The appealed decision speaks for itself. It cannot, as was made plain in the opening paragraph of
this opinion be overturned.

1. It is thus obvious that the contract of absolute guaranty executed by appellant Santana is the
measure of rights and duties. As it is with him, so it is with the plaintiff bank. What was therein
stipulated had to be complied with by both parties. Nor could appellant have any valid cause for
complaint. He had given his word; he must live up to it. Once the validity of its terms is conceded, he
cannot be indulged in his unilateral determination to disregard his commitment. A promise to which
the law accords binding force must be fulfilled. It is as simple as that. So the Civil Code explicitly
requires: "Obligations arising from contracts have the force of law between the contracting parties
and should be complied with in good faith."5

2. It could have been different if there were no such contract of absolute guaranty to which appellant
was a party under the aforesaid Article 2080. He would have been freed from the obligation as a
result of plaintiff releasing to the Tambuntings without his consent the 135 shares of the International
Sports Development Corporation pledged to plaintiff bank to secure the overdraft line. For thereby
subrogation became meaningless. Such a provision is intended for the benefit of a surety. That was
a right he could avail of. He is not precluded however from waiving it. That was what appellant did
precisely when he agreed to the contract of absolute guaranty. Again the law is clear. A right may be
waived unless it would be contrary to law, public order, public policy, morals or good customs.6 There
is no occasion here for the exceptions coming into play. It has been traditional in the Philippine for
parents to extend all available aid and assistance to their children. That is a custom of long standing.
Nor is there anything offensive to morals by an assumption of contingent liability as thus worded.
The law has not been thwarted. Neither is public order nor public policy disregarded. The lower court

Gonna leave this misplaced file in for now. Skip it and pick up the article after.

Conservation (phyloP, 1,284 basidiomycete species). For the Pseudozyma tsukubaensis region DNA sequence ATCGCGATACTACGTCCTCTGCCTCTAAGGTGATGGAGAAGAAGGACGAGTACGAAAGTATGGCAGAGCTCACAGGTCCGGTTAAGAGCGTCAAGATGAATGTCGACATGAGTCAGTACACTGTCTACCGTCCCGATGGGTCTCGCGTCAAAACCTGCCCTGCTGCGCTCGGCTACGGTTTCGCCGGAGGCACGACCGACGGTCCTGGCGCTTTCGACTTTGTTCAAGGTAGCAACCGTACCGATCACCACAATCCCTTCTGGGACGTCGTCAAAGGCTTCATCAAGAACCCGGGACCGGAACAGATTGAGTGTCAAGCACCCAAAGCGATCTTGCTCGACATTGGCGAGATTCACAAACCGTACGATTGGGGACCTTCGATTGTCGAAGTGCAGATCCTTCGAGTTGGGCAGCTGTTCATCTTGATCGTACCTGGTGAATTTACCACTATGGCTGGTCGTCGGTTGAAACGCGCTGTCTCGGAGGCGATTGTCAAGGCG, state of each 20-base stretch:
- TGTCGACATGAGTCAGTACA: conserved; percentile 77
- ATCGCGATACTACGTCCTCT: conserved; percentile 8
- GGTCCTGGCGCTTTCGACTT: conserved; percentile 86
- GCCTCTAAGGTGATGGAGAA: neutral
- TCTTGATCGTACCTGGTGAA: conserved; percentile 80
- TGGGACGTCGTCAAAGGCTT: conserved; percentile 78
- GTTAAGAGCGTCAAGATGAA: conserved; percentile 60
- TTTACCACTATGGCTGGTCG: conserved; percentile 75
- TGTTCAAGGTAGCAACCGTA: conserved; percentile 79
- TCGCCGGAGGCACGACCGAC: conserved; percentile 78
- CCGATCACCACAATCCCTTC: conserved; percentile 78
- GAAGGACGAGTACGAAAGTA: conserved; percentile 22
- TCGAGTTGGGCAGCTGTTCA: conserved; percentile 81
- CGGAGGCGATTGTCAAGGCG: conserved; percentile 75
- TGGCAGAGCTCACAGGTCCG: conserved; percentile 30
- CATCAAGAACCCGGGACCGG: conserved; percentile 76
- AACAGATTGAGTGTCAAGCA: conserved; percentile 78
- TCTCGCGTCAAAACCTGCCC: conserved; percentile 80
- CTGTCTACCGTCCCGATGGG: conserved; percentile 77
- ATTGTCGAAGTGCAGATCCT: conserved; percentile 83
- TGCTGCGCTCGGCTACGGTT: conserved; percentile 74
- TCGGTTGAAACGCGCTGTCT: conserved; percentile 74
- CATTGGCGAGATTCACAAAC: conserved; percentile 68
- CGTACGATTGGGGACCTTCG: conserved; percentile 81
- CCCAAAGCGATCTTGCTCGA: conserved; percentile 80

was right thereto in yielding full assent to the waiver in question.7 The vigor with which counsel for
appellant impugned the lower decision cannot therefore be attended with success. It can stand its
ground notwithstanding such a sustained and spirited attack.

WHEREFORE, the decision of October 30, 1967, as modified on January 8, 1969, is affirmed. With
costs against appellant Francisco D. Santana.

Concepcion C.J., Reyes, J.B.L., Makalintal, Zaldivar, Castro, Teehankee, Barredo, Villamor and
Makasiar, JJ., concur
Division), respondents.

Besa, Galang and Medina for petitioner.

De Santos and Delfino for respondents.

REYES, J.B.L., J.:

The Philippine National Bank petitions for the review and reversal of the decision rendered by the
Court of Appeals (Second Division), in its case CA-G.R. No. 24232-R, dismissing the Bank's
complaint against respondent Manila Surety & Fidelity Co., Inc., and modifying the judgment of the
Court of First Instance of Manila in its Civil Case No. 11263.

The material facts of the case, as found by the appellate Court, are as follows:

The Philippine National Bank had opened a letter of credit and advanced thereon $120,000.00 to
Edgington Oil Refinery for 8,000 tons of hot asphalt. Of this amount, 2,000 tons worth P279,000.00
were released and delivered to Adams & Taguba Corporation (known as ATACO) under a trust
receipt guaranteed by Manila Surety & Fidelity Co. up to the amount of P75,000.00. To pay for the
asphalt, ATACO constituted the Bank its assignee and attorney-in-fact to receive and collect from
the Bureau of Public Works the amount aforesaid out of funds payable to the assignor under
Purchase Order No. 71947. This assignment (Exhibit "A") stipulated that:

The conditions of this assignment are as follows:

1. The same shall remain irrevocable until the said credit accomodation is fully liquidated.

2. The PHILIPPINE NATIONAL BANK is hereby appointed as our Attorney-in-Fact for us and
in our name, place and stead, to collect and to receive the payments to be made by virtue of
the aforesaid Purchase Order, with full power and authority to execute and deliver on our